Sunday, August 19, 2018

First Day of School Activities: From Low Risk to High Risk

    Many years ago I went to an in-service presentation about Lions Quest, the character education program funded by the Lions Clubs. Although many parts of the presentation have faded from my memory with time, the presenter had a piece of advice that I still consider every August:

"When planning group-building activities, always remember to start with low risk activities. Don't ask participants to share too much at once."

   The idea is simple, but deeply meaningful. We must be careful to structure our group building so that students aren't asked to share too much before they are comfortable doing so. 
     Over the course of our two-day session, the presenter practiced what she preached. The very first grouping activity was based on something that we had for breakfast that morning, with prescribed choices offered. Pretty low risk, right? Revealing that I had eaten cereal for breakfast did not give away too much of myself in an awkward new group. It wasn't until the very last activity of the last day that we did an activity called "Rare Birds", in which we shared something about ourselves that made us stand out from the crowd.

First day = low risk activities

    Keeping this principle in mind, I make sure that my first day activities are low risk. This is not the time for sharing important truths or deep ideas. While we are coming together as a class, I make sure that our first activities do not put students on the spot.

    I am a pretty reserved and quiet person myself. In new groups, I much prefer to sit back and watch what's going on before I contribute. Many students feel the same way....and my first day activities need to reflect this.

     There will be plenty of opportunities for students to get to know each other on a deeper level. Right now, I want to help everyone to feel comfortable. And this means not asking questions that will make students feel distressed. We keep our conversations rather light and superficial on the first morning of the first day. 

  • What is your favorite color?
  • What books in the classroom look interesting to you?
  • Which classroom plant is your favorite?
  • What part of the classroom do you like to sit in?

    I also like quick and easy games, such as:


Tuesday, August 7, 2018

Start the Reading Year: Lesson Plans for those First Days of School

There are very few times when I will reuse lesson plans. In fact, sometimes I write plans that I don't even use an hour later! I'm always working on building new things and trying out new ways to teach.

However, there are times when a trusty set of plans is helpful. For me, the beginning of the school year is one of those times. I need the comfort of what's tried and true!

As I was looking through my files to clean up some items and improve them, I came across these lesson plans. I first wrote them in 2011 and have slowly added to them over the years, but hadn't used them since my move to sixth grade.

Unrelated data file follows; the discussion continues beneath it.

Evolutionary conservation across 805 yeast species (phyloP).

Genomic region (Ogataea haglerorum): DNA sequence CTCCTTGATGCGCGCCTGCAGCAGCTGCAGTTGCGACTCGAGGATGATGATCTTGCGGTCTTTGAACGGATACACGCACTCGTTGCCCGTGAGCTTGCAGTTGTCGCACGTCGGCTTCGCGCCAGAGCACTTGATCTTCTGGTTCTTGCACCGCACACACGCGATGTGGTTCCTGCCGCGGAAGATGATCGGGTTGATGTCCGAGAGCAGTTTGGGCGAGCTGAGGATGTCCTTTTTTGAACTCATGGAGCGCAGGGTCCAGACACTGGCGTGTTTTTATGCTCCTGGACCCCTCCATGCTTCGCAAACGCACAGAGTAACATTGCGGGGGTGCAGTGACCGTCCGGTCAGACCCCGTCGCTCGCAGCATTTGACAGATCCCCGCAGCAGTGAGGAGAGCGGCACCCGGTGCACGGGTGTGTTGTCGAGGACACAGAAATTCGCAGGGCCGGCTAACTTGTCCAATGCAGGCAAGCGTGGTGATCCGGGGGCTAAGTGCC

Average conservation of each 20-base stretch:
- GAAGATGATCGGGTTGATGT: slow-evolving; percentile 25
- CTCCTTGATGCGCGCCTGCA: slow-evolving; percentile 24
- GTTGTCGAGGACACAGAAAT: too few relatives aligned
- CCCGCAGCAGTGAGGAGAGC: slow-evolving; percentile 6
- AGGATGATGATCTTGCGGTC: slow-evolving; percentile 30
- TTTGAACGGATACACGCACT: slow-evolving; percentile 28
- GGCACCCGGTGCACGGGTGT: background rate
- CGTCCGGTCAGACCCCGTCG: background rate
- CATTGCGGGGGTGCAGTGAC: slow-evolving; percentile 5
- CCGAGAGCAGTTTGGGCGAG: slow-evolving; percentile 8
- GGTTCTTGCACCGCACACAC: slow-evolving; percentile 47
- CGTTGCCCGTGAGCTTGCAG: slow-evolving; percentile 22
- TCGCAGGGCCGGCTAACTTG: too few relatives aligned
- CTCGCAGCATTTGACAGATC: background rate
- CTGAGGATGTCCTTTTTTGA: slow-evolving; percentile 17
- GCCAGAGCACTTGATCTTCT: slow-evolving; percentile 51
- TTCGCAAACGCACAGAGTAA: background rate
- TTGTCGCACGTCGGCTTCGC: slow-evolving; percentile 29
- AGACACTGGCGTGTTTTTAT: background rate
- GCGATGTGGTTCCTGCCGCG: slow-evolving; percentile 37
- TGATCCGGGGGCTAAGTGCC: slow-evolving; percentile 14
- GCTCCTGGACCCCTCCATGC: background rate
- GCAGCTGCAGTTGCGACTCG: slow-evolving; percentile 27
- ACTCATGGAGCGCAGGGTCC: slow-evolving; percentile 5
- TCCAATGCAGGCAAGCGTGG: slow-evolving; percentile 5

When I read them I felt my anxiety about the first few days of school just decrease. I can do this! (I've done it before!) I added some new features, like the Reading Interview and the Double Entry Journal, and now all I have to do is make some photocopies and my first few days of reading class are planned.

Here is a sample snippet of the first lesson and activity. What lesson plans do you use over and over again?

Wednesday, August 1, 2018

Setting up a classroom for collaboration

    It's that time of year again...when pictures of perfect classrooms start to show up on Pinterest and Instagram! It's also the time when anxious and perfectionist teachers start to feel very, very badly about themselves.

    But setting up collaborative classroom actually means learning to let go. It means that as teachers, we can let go of key routines and processes that should be in the hands of students. It means that we can let go of perfectly pretty bulletin boards and having every square inch of the room filled with themed posters. It's actually quite freeing!

Materials stored and labeled for student use

    I am so lucky to have a classroom with lots of drawer space. I make this usable for students by labeling the drawers and providing students with free access to them. It always takes some time in the first weeks of school for students to become used to this!
    Of course there are some materials that I don't like to leave out, tragedy of the commons and all, and these I simply store in a higher cupboard.
    Do the drawers ever get cluttered and messy? Of course! Around December, a few enterprising students always undertake the task of organizing the marker drawer or fixing up the colored pencil drawer. It's just one more way to put tasks in the hands of students.

Browsable book bins

    These are so helpful for students to be able to find and return books on their own. In the first days of school, I put the bins around the room to facilitate browsing. I love how flexible this system can be!

Student-led routines

    Instead of a moon phase bulletin board, I have a place on my board for "Today's Phase" and "Next Phase". The student astronomer will be in charge of checking out the phases and placing the posters accordingly.
   In addition to the moon phases, I also have a dry-erase board set up for the meteorologist to fill in each day. Planning for these routines before the start of school helps them to have a place in the physical arrangement of the classroom.

Leave some things un-done

    My recess games cabinet is a bit messy right now, but that's okay with me! On one of the first three days of school I like to spend an hour getting everything out so that kids can see what the options are. Then, students decide how to organize the cabinet so that the games and materials they like the best are the most accessible. Students are much more likely to keep up with an organizational scheme that they have created.